Law is a system of rules enforced by government to regulate behavior and ensure that justice is served when people break the rules. It is also a profession that encompasses those who study and apply the law or work as lawyers, judges, or other judicial officers.
The precise definition of law is a matter of ongoing debate. In some instances, laws may be interpreted as social norms or ethical codes of conduct sanctioned by religious belief or the will of a deity: the law of self-preservation is such a case. In other contexts, laws are regarded as indisputable facts about the way the world works and the forces that govern it: the law of gravity, for instance.
The law shapes politics, economics, history and society in many ways. It is a major area of scholarly inquiry in legal history, philosophy, and economic analysis.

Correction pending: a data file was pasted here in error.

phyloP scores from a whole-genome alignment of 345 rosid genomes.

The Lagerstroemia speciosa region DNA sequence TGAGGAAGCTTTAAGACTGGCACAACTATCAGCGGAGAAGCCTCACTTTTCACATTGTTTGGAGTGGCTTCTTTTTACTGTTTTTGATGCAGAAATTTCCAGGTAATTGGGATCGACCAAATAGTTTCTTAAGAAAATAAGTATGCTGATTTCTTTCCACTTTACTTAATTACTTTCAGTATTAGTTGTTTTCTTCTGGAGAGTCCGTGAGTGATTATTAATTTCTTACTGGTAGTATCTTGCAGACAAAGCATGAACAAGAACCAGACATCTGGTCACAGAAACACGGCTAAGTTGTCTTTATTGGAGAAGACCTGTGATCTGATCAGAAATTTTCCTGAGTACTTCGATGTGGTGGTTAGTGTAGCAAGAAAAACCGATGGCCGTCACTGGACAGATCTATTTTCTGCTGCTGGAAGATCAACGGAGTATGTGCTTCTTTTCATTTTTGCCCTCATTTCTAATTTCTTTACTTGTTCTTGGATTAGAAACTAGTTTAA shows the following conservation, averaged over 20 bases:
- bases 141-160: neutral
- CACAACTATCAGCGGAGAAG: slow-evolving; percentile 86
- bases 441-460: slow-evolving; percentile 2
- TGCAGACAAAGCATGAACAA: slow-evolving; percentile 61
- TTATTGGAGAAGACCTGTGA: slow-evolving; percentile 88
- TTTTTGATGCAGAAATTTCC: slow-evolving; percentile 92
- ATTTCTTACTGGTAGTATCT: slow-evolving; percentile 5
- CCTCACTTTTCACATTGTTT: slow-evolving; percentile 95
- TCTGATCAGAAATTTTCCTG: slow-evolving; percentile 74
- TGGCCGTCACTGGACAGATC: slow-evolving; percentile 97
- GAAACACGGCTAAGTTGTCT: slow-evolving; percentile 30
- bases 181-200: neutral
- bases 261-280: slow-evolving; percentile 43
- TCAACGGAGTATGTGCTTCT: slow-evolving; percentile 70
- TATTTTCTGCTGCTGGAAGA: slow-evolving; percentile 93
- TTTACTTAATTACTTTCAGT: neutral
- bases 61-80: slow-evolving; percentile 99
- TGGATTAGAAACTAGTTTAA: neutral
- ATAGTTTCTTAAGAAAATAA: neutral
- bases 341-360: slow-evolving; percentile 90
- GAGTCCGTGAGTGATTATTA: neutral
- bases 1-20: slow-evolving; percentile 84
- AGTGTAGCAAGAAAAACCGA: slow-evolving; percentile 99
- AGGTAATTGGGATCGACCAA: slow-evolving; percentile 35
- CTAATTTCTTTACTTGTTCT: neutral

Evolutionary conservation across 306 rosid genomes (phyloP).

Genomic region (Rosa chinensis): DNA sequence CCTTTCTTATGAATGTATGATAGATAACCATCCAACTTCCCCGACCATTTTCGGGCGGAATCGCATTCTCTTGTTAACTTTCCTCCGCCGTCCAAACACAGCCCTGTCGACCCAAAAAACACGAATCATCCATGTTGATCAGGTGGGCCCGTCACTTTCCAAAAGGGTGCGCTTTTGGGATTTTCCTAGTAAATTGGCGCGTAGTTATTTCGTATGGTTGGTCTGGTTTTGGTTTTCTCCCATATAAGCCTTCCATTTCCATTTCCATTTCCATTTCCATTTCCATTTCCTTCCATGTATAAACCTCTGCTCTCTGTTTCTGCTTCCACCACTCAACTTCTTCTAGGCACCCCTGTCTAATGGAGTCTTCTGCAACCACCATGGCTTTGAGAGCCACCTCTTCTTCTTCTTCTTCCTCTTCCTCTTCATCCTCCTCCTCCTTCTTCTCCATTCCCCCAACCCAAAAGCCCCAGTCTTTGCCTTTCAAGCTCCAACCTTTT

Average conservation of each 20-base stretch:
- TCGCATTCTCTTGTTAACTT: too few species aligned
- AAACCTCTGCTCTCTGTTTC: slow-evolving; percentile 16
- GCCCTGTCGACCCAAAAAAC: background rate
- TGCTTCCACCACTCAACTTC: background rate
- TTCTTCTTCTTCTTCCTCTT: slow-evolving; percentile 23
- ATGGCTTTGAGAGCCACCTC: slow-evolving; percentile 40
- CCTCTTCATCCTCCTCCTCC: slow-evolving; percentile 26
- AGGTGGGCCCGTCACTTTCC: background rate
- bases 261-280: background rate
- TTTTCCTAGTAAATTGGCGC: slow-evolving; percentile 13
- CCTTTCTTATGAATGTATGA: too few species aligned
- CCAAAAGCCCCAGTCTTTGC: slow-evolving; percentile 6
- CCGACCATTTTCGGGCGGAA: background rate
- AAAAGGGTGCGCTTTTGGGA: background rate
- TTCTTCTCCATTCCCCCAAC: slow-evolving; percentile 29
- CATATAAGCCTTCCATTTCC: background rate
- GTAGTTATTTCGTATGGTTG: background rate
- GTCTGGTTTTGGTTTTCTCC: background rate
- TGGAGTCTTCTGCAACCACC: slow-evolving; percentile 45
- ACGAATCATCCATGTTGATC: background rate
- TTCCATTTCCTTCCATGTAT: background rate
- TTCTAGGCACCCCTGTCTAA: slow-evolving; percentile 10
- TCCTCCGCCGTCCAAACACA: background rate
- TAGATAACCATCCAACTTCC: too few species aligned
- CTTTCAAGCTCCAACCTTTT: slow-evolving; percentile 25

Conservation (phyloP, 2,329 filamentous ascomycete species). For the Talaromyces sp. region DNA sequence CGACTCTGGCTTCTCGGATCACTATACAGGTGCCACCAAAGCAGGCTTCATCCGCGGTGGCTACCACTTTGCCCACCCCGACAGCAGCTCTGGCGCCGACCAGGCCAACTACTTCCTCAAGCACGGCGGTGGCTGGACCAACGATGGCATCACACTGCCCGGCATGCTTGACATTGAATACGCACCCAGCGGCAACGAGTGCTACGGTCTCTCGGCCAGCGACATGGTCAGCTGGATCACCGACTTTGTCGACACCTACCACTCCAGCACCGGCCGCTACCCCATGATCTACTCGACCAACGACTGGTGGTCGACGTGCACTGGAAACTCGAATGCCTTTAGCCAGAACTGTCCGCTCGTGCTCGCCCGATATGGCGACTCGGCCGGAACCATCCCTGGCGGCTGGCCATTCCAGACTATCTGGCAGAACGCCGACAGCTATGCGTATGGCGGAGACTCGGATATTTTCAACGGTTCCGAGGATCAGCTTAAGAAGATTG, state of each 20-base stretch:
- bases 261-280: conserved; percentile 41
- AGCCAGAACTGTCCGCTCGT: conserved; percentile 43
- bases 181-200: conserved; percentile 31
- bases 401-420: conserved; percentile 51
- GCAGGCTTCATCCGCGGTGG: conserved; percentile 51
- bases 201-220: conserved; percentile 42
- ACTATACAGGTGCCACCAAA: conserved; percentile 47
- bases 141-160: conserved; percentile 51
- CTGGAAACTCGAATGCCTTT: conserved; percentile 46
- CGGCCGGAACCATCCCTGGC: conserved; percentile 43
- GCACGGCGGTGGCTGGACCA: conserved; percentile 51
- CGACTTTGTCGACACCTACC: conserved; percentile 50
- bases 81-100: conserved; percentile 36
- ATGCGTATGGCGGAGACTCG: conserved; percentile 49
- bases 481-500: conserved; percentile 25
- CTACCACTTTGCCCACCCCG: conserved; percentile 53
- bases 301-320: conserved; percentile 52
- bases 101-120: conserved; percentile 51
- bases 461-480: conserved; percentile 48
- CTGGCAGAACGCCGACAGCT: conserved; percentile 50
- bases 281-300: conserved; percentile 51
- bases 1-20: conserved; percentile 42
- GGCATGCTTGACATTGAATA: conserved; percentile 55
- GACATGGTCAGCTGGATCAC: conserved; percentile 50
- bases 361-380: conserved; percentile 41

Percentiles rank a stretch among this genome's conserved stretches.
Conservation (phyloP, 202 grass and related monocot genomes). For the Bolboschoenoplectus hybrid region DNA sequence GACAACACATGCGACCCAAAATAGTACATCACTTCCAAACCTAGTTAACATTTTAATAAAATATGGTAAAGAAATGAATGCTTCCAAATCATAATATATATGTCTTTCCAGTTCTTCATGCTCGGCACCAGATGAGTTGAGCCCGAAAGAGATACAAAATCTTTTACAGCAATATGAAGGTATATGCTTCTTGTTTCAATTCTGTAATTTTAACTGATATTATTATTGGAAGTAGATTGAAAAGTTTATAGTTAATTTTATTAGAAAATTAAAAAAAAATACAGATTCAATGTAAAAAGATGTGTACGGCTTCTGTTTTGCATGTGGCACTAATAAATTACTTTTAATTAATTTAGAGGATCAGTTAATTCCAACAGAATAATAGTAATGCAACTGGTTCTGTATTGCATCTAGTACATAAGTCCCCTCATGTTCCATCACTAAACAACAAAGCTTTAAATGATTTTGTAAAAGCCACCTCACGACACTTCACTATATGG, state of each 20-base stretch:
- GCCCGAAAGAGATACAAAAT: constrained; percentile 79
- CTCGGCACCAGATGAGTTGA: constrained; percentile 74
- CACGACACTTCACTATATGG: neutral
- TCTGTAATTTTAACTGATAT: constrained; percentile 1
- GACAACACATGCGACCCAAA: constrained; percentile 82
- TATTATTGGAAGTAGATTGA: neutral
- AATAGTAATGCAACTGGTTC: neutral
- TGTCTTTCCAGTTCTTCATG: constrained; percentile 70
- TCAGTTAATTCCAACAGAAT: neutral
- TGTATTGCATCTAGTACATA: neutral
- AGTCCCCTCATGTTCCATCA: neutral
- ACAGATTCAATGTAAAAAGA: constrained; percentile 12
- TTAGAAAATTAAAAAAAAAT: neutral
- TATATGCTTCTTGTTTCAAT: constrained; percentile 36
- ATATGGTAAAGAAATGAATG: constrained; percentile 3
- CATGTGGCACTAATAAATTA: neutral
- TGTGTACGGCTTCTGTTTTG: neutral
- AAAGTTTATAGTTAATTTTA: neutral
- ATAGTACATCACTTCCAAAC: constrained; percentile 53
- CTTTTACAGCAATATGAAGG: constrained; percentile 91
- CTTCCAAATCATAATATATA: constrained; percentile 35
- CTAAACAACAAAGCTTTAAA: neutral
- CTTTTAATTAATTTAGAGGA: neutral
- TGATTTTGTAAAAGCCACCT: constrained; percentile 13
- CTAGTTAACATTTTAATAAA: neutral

There are many types of law, ranging from criminal to family law to civil rights and regulation. The law shapes the way that governments and businesses operate by regulating such activities as transportation, banking, employment, and contracts. It can also regulate the provision of services such as utilities, such as water, energy and telecommunications.
Some types of law are specific to a particular region or country. For example, immigration law concerns the rights of people who are not citizens of a nation-state, while family law deals with marriage and divorce proceedings, adoptions, and child custody. Criminal law involves the punishment of people who break laws, and terrorism is considered a crime under international law.